TAPPER: China's Supreme Court commented that if Li's warning a month earlier had been heeded and action taken, quote, it might have been a fortunate thing for containing the new coronavirus.
DR. LARRY BRILLIANT, CNN MEDICAL ANALYST: Once we saw that this outbreak grew exponential rates, we knew this was going to be a rapidly disseminating virus.
MURRAY: Their hearts just sink when they're trying to use this test and it's malfunctioning.
TAPPER: February began with a bang.
TRUMP: Not one person has died and I issued a travel restriction from China.
TAPPER: The restriction stopped most Chinese residence and foreign nationals who had recently been in China from traveling to the U.S. The restrictions also started a clock. MURRAY: When you talk to public health experts, they really look with despair at those couple of weeks, because they say, whatever your feelings were on the travel ban at the time, it was a perfectly fine and reasonable step to take. And he bought himself a little bit of time and then he just squandered it.
TAPPER: There were only nine known cases of the novel coronavirus inside the U.S. The first step to keeping that number low, according to the experts, was a working test for the virus.
GUPTA: Testing was, is and always will be the cornerstone of trying to stem a pandemic. You've got to identify the people who are infected, you've got to be able to isolate those folks and you've got to be able to treat them. It all begins with testing.
MURRAY: February 6th is when the CDC starts sending these test kits out to public health departments. And you talk to the people in these public health departments. They're thrilled to get the tests. They worked over the weekend trying to get the tests to work. They see this as an opportunity to get ahead of the viruses in their communities. They can figure out who's sick, they can trace the people, those people have been in contact with, they can really get ahead of this.
TAPPER: But the tests, the only tests approved for use in the United States, were not working.
MURRAY: Their hearts just sink when they're trying to use this test over the weekend and it's malfunctioning.
TAPPER: There was a test available from the World Health Organization, but the CDC did not choose to get it. And nobody inside the government asked outside labs to help.
DAWSEY: Officials were told not to do it, that they do not need to do it. It was too alarmist.
TAPPER: The delay in testing concerned the experts who now saw the virus spreading from human-to-human, and quickly.
GUPTA: I think it was pretty clear in early February that there was human-to-human contact.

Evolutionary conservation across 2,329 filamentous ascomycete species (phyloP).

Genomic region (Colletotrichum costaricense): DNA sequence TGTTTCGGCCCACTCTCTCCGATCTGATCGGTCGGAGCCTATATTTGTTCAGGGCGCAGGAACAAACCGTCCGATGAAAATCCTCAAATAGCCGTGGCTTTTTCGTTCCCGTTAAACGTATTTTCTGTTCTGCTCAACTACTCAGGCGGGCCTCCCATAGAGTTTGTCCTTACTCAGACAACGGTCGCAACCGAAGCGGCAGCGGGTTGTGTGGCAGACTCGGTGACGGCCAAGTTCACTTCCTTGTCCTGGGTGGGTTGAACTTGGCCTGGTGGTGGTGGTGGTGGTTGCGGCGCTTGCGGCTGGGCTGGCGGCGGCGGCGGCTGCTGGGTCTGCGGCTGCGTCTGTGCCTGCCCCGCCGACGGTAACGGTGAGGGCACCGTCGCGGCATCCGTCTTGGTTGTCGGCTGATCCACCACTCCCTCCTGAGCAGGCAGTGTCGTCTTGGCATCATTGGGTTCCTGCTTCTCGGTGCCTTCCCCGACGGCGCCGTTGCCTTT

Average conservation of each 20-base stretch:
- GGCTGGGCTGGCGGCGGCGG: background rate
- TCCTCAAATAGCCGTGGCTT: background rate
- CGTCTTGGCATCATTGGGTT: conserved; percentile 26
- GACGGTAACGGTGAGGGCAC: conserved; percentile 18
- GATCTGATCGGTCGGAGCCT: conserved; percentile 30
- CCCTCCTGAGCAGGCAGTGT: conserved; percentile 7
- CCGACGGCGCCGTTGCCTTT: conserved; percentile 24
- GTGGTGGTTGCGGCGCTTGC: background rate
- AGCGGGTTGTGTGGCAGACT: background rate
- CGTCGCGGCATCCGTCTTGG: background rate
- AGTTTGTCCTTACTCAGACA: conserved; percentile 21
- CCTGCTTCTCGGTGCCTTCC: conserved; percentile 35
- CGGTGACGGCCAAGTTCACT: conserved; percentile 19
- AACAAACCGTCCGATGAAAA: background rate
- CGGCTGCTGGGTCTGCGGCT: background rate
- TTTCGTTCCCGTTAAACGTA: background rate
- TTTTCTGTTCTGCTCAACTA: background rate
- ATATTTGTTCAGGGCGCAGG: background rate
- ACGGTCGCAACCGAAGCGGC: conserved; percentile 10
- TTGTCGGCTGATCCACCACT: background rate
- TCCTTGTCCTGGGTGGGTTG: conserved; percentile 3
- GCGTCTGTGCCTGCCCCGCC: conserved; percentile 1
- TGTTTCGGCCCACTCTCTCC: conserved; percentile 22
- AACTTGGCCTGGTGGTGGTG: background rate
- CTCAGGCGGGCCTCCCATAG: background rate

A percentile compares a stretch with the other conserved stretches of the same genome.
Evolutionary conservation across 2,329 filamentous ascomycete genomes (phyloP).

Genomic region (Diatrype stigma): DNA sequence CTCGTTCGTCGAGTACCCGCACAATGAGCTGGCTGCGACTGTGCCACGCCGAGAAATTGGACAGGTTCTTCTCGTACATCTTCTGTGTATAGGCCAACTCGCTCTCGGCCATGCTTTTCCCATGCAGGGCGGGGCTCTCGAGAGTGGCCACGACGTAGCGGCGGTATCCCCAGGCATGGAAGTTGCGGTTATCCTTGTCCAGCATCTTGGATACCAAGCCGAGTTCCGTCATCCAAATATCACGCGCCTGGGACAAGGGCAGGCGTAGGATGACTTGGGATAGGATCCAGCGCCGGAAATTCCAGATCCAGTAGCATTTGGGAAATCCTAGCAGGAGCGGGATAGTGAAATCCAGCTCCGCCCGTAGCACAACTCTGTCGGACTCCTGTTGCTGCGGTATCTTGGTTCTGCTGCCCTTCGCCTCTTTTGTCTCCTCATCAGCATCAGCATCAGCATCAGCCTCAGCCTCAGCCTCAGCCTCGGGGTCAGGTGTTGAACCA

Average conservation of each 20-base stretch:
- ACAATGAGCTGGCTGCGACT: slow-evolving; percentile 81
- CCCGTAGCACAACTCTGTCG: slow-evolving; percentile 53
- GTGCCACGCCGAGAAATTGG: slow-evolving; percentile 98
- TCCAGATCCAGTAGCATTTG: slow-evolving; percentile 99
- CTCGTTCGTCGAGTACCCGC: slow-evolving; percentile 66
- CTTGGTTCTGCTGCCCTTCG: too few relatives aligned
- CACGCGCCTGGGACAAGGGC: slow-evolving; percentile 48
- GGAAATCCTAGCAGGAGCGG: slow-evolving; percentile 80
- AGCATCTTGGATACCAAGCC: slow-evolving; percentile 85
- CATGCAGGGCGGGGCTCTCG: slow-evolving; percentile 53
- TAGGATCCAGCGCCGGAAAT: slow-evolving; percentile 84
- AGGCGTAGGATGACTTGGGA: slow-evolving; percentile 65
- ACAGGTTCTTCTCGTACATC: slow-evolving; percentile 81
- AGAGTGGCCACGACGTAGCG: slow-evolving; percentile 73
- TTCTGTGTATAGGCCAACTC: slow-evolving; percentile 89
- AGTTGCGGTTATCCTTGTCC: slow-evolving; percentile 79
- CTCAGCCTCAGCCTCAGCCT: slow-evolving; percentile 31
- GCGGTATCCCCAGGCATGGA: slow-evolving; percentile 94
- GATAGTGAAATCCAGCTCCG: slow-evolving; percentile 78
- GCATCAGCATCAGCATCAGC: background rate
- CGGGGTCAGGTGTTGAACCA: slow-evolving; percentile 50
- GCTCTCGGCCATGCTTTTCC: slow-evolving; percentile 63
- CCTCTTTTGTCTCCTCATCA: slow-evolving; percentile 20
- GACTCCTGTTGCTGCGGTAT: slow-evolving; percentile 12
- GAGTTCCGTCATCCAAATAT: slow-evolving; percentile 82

BRILLIANT: Once we saw that this outbreak grew exponential rates, we knew this was going to be a rapidly disseminating virus.
TAPPER: Researcher Eva Lee was working to figure out how many Americans might catch the virus.
DR. EVA LEE, PROFESSOR, GEORGIA INSTITUTE OF TECHNOLOGY: We viewed American (ph) models.
TAPPER: Those models projected that between 2 and 10 million people in the U.S. would become infected. On February 9th, she sent an email to that Red Dawn chain of public health experts, calling for social distancing.
LEE: We need the citizens to know and practice social distancing in a way that best protects them. Every action counts.
TAPPER: It was a full five weeks later before President Trump would take that step.
TRUMP: Thank you. Thank you very much.
TAPPER: That same day, some of the nation's governors met with Dr. Anthony Fauci and CDC Director Robert Redfield. They got some disturbing news.
GOV. LARRY HOGAN (R-MD): They gave us a pretty detailed outline of what they felt was happening with this virus and what they thought was a good potential for what might happen in the country. When I left that briefing that the administration gave to the governors, we knew that this was going to be a serious crisis.
TAPPER: It was exactly the opposite of what President Trump was saying publicly.
TRUMP: It looks like by April, you know, in theory, when it gets a little warmer, it miraculously goes away.
TAPPER: The president's CDC director contradicted him later that week in an interview with Dr. Sanjay Gupta.
DR. ROBERT REDFIELD, CDC DIRECTOR: I think this virus is probably with us beyond this season or beyond this year. And I think eventually, the virus will find a foothold and you can start to think of it in a sense like seasonal flu. The only difference is we don't understand this virus.